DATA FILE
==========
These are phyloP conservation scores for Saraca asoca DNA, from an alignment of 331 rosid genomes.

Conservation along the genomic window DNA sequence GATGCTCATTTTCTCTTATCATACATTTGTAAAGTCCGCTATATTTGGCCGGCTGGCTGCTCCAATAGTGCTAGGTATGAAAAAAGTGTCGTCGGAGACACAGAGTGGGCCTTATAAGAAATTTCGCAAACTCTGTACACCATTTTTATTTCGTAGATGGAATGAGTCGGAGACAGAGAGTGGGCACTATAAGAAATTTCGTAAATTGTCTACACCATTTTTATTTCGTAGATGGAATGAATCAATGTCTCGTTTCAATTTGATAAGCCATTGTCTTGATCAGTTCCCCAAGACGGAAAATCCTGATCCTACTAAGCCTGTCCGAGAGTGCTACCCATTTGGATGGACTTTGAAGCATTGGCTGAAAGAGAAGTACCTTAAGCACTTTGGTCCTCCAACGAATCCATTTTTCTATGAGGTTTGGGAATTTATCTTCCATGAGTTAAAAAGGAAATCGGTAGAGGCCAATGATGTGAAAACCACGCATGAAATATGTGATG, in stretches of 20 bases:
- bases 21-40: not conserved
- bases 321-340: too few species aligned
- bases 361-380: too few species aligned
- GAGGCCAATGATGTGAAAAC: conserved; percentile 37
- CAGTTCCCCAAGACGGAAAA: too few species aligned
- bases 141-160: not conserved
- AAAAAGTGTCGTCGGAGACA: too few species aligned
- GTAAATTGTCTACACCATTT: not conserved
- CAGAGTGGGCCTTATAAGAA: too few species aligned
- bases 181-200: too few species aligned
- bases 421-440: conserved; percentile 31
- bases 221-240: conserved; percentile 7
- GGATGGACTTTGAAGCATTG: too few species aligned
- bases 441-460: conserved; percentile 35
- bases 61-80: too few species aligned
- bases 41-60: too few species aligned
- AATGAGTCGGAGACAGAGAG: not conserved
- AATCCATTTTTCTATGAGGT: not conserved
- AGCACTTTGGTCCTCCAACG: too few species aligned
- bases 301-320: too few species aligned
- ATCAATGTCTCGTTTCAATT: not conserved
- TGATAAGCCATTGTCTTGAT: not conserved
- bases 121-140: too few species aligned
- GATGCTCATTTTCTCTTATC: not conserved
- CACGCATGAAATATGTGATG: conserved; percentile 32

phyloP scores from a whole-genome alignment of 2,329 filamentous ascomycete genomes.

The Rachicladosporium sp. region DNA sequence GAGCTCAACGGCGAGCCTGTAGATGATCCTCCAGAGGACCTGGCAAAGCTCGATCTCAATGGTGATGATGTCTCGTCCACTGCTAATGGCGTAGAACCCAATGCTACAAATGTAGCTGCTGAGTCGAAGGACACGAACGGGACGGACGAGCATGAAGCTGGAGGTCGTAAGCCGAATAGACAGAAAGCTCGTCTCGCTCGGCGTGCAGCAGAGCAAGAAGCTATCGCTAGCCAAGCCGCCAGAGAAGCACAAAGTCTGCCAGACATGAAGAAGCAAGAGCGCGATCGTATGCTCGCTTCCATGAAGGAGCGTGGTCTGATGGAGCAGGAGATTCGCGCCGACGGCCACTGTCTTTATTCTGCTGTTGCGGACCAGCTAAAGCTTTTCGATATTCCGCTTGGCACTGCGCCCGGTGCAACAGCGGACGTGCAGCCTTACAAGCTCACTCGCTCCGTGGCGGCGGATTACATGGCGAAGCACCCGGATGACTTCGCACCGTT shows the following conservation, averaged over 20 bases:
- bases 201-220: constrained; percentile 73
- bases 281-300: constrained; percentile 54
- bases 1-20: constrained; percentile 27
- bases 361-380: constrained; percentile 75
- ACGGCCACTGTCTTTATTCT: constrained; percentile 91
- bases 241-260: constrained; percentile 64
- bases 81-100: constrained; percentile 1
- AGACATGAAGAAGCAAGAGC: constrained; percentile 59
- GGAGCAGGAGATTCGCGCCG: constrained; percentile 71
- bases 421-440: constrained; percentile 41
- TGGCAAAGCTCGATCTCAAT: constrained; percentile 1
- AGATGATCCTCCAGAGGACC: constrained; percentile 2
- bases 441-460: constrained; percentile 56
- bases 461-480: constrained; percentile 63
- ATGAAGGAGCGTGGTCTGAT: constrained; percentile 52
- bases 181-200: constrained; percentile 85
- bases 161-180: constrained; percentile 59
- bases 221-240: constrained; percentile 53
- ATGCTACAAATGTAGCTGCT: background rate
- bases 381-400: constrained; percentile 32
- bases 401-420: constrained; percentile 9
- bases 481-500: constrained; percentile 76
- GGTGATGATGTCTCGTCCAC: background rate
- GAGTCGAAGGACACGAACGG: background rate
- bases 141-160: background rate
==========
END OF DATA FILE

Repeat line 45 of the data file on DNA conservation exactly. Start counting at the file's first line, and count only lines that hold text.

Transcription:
- bases 181-200: constrained; percentile 85